It has been estimated that more than 6 million people in the United States use prescription drugs nonmedically--a number that has doubled over the past 20 years. Characteristics that determine the abuse potential of prescription drugs include rapidity of onset of action, magnitude of dopamine surge, and route of administration.
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News Articles & Reports

Are Your Medications Safe to Use After Hurricane Sandy?
Emax Health
November 4, 2012
In this article, the Food and Drug Administration's Center for Drug Evaluation and Research offers a few recommendations to help people decide whether they should use medication that may have been damaged during a disaster.
More CT Latino Teens Abusing Prescription Drugs
CT Latino News
Despite a spike in abuse 10 years ago, adult Latinos fall far behind whites in the relatively recent national trend of prescription drug abuse, according to Patricia Rehmer, Commissioner of the Connecticut Department of Mental Health & Addiction Services. But use is on the rise among Latino teens, especially those born in the United States.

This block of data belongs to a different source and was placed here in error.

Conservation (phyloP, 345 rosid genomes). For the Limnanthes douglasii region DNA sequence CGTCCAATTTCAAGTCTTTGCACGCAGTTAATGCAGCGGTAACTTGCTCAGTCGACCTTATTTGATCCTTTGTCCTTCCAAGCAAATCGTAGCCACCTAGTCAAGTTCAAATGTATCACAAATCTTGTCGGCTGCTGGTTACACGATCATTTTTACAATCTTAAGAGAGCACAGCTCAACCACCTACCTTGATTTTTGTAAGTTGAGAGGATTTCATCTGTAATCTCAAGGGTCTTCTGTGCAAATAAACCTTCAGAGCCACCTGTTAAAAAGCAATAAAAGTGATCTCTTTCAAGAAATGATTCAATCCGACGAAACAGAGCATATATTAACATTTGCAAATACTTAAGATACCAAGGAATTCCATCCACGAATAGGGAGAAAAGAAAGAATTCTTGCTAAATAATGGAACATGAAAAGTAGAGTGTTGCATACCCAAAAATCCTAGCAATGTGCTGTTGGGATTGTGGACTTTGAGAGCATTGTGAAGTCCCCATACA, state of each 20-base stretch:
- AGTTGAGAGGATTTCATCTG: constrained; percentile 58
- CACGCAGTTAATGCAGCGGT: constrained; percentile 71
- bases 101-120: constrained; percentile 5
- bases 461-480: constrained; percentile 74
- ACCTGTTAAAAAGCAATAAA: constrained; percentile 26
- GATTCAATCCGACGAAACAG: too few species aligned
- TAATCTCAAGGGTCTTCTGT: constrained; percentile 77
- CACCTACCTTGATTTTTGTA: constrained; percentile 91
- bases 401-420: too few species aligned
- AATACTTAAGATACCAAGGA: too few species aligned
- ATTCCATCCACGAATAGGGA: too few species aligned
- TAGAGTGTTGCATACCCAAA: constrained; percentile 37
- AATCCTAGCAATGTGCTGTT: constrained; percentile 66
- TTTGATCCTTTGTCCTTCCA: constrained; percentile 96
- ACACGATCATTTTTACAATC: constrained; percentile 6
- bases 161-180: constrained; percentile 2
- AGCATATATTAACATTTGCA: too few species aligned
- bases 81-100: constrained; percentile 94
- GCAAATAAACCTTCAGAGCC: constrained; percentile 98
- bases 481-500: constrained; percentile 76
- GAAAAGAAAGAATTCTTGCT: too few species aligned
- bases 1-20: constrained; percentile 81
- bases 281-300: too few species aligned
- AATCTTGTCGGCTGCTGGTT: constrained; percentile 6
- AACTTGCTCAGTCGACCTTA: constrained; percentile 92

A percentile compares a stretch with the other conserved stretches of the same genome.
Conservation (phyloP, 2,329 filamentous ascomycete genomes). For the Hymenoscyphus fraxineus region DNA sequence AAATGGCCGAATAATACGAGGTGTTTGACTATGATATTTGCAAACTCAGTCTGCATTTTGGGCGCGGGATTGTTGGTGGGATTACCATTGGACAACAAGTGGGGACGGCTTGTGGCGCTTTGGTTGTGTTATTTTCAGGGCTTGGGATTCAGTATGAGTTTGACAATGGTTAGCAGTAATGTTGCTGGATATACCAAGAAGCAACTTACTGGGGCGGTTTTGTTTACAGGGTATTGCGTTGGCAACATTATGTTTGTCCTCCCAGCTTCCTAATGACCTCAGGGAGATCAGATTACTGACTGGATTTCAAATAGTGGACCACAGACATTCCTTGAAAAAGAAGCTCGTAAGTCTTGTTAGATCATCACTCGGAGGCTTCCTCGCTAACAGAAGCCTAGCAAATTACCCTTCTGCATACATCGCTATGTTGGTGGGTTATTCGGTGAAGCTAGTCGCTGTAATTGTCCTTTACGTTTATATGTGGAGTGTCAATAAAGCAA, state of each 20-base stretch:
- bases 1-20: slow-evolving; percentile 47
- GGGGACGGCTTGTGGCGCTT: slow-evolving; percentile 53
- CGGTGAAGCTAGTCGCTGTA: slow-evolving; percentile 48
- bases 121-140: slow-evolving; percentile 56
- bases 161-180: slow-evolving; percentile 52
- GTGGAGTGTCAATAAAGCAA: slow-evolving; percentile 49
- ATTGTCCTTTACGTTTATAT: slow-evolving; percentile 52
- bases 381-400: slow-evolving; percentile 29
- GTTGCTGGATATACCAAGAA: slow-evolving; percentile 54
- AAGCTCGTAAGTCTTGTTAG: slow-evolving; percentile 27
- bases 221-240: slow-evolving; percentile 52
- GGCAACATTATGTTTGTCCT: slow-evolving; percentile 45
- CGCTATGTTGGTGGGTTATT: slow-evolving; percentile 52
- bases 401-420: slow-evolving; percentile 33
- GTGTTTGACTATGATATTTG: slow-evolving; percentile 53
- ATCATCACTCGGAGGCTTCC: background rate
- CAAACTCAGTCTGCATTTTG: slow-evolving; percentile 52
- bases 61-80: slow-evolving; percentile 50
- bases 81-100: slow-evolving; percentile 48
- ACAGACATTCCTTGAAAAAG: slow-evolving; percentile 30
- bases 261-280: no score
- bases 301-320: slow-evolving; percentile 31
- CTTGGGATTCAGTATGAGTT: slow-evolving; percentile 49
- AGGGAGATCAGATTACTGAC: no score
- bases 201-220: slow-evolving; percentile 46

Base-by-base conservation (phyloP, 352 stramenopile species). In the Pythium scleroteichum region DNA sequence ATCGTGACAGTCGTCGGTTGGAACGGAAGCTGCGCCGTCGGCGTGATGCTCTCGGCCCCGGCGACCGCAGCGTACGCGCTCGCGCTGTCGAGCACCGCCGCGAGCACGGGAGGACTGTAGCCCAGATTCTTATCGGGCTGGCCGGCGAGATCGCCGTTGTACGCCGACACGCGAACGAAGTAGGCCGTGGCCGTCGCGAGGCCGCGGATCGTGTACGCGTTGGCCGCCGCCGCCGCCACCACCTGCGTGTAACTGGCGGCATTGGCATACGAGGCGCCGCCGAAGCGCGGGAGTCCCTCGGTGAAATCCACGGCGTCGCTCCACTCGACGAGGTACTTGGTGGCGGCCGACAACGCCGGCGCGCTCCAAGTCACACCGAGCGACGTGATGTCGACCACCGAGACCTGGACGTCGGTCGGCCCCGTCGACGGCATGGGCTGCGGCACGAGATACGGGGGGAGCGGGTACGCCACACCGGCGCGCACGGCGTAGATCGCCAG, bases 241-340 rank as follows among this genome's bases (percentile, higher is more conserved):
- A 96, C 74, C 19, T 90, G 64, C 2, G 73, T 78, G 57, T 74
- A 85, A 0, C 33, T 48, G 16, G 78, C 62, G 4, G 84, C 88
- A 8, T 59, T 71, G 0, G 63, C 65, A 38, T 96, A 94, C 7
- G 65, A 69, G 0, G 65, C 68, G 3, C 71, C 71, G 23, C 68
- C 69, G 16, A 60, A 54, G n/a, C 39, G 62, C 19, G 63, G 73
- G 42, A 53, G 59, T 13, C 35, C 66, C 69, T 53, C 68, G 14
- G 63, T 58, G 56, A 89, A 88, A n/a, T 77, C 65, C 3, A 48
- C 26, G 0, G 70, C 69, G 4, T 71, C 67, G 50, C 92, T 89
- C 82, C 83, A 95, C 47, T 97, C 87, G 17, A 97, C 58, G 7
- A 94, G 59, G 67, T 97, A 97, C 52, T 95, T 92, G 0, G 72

Medications at Transitions and Clinical Handoffs (MATCH) Toolkit for Medication Reconciliation
Agency for Healthcare Research and Quality
August 2012
This toolkit provides a step-by-step guide to improve the medication reconciliation process. It aims to help organizations review and evaluate their current processes and identify and respond to any gaps.
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Painkillers Not as Addictive as Feared: Study
November 2, 2012
According to a new analysis of past research, less than 5 percent of patients who were prescribed narcotics for chronic pain became addicted to the drugs.
Regulator Group Drafts Model Law on Opioids
Risk and Insurance
October 29, 2012
The International Association of Industrial Accident Boards and Commission has drafted legislation that is "intended to ensure prescription drugs used for the management of pain from a compensable occupational injury are administered safely within accepted medical standards and do not interfere with return to full function."
2012 Preliminary Comparative Results: Pharmacy Survey on Patient Safety Culture
Agency for Healthcare Research and Quality